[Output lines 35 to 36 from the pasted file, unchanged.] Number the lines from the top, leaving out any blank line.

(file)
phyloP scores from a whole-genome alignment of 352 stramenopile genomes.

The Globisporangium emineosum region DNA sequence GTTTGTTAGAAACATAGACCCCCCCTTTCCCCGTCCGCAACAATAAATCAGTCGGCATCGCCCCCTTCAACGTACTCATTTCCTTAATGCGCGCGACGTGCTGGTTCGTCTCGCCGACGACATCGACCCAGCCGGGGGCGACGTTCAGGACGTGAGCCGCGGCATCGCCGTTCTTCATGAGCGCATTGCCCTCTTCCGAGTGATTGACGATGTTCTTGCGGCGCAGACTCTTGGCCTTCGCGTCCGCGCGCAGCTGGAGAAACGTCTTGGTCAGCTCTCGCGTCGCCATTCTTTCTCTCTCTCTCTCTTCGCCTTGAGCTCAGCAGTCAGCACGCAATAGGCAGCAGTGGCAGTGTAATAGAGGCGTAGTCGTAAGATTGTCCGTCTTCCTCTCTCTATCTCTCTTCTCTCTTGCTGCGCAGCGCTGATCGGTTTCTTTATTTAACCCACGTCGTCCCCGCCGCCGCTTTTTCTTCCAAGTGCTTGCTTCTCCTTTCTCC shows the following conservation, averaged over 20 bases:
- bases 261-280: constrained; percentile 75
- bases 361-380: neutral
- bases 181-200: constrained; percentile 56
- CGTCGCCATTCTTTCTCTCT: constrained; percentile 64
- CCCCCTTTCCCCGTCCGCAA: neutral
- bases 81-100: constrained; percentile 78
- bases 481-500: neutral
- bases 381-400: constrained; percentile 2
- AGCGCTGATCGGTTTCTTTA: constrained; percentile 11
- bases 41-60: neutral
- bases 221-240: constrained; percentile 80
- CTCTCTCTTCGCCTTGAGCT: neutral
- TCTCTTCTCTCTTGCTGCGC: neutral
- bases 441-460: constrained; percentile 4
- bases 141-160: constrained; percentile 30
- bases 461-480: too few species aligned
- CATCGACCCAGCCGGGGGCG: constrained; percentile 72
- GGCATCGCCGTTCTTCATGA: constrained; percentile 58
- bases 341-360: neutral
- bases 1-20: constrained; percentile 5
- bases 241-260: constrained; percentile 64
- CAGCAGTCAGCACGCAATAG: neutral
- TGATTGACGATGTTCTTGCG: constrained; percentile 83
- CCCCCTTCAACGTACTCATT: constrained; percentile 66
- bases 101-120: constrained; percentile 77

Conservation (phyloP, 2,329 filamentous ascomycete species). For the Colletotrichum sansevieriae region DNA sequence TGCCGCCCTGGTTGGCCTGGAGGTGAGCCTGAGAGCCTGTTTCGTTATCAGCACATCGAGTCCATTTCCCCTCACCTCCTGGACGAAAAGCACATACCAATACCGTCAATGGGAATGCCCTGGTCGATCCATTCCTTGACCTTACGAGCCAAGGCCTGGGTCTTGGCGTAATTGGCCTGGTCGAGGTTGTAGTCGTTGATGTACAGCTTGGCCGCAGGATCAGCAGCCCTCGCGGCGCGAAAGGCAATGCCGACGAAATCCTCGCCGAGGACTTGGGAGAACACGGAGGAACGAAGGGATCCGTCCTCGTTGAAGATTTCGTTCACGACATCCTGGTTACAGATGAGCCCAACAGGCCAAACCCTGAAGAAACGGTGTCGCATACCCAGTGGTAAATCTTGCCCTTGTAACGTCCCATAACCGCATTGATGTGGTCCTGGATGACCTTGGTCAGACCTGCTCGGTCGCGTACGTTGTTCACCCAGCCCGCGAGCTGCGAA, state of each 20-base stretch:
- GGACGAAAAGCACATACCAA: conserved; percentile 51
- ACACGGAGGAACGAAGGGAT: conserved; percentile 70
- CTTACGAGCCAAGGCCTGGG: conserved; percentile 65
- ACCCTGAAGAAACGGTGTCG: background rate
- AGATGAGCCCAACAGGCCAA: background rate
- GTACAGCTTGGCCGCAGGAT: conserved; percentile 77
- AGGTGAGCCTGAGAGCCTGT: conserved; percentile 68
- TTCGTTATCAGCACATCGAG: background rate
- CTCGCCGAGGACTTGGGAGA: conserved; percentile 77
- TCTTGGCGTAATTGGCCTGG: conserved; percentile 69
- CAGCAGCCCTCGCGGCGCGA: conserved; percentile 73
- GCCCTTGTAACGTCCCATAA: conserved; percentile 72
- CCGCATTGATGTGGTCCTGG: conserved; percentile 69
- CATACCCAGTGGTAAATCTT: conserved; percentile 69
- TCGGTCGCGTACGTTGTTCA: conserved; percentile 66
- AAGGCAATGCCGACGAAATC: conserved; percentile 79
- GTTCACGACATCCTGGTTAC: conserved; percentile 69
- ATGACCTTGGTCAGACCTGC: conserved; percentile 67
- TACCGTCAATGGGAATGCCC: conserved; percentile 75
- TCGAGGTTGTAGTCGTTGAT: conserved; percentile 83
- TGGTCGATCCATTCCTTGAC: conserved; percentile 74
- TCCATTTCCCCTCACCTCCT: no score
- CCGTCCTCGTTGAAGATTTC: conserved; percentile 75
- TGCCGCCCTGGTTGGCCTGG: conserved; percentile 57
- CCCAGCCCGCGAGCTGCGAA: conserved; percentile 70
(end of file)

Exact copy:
- AGGTGAGCCTGAGAGCCTGT: conserved; percentile 68
- TTCGTTATCAGCACATCGAG: background rate